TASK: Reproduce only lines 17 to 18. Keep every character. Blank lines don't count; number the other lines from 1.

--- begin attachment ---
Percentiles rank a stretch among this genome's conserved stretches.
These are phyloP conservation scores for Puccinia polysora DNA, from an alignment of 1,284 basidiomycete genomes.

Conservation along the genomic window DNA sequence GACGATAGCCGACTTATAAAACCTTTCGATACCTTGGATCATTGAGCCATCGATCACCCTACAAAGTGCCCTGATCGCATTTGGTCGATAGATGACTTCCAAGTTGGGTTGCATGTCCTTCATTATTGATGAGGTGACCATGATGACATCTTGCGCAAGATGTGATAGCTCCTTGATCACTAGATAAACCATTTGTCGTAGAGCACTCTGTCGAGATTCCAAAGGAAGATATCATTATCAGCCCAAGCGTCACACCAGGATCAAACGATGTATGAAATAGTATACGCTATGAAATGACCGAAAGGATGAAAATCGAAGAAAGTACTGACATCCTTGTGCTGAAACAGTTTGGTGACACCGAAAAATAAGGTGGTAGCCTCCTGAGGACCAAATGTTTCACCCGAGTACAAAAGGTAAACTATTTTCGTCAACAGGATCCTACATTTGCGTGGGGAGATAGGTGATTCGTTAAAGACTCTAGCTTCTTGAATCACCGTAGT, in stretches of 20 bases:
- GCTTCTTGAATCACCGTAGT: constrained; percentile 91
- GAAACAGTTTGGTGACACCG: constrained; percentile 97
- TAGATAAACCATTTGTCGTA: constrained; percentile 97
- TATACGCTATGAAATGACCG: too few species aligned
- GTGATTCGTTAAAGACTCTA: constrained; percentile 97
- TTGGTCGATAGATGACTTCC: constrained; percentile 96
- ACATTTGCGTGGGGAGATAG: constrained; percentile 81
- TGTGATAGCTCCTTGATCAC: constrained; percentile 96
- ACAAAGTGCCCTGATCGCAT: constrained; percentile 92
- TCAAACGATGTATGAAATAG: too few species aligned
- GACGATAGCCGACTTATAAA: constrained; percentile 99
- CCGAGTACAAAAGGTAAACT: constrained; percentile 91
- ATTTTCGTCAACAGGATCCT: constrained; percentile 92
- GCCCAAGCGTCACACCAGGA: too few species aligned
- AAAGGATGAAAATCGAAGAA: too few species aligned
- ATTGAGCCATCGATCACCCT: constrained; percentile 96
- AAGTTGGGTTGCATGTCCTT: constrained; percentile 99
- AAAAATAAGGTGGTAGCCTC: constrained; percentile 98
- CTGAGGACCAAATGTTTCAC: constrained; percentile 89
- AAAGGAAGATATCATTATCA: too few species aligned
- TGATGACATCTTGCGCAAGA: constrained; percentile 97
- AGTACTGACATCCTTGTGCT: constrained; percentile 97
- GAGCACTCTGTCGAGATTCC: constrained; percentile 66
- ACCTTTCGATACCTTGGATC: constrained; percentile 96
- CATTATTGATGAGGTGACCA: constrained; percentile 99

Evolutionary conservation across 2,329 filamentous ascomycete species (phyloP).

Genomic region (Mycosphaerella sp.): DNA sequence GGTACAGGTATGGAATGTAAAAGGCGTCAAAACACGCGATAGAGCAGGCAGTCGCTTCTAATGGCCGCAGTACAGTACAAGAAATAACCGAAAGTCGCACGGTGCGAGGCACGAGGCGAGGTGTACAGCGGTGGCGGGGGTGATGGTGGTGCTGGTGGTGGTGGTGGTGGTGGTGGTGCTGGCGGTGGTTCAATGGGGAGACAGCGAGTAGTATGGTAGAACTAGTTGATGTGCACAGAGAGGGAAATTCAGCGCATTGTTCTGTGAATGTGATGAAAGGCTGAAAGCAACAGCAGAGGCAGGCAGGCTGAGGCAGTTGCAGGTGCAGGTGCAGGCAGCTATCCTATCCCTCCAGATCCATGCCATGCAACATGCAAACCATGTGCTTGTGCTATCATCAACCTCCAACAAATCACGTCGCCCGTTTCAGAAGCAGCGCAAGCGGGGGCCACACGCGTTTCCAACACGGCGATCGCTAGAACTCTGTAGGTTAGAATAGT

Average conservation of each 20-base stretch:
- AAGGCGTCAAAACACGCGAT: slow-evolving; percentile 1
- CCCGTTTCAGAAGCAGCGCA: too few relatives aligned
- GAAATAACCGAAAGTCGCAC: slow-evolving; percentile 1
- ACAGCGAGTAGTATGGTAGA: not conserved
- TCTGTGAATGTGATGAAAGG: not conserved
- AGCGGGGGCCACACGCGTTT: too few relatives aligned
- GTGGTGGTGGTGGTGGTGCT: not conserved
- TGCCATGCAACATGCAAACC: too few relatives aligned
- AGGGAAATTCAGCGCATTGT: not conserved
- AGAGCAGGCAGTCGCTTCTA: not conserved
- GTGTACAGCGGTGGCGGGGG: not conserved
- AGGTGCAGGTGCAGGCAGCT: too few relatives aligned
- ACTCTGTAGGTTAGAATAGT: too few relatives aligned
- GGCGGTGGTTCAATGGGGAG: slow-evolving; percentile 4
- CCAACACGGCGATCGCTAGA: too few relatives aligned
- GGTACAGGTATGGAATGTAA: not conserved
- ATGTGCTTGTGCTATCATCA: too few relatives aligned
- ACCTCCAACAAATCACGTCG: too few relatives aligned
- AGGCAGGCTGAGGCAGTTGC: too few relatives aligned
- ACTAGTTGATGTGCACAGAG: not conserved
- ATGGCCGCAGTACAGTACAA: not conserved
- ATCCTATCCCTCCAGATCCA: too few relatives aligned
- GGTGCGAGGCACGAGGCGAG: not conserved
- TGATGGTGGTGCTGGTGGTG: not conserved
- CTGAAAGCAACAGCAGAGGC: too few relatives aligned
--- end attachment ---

- GCCCAAGCGTCACACCAGGA: too few species aligned
- AAAGGATGAAAATCGAAGAA: too few species aligned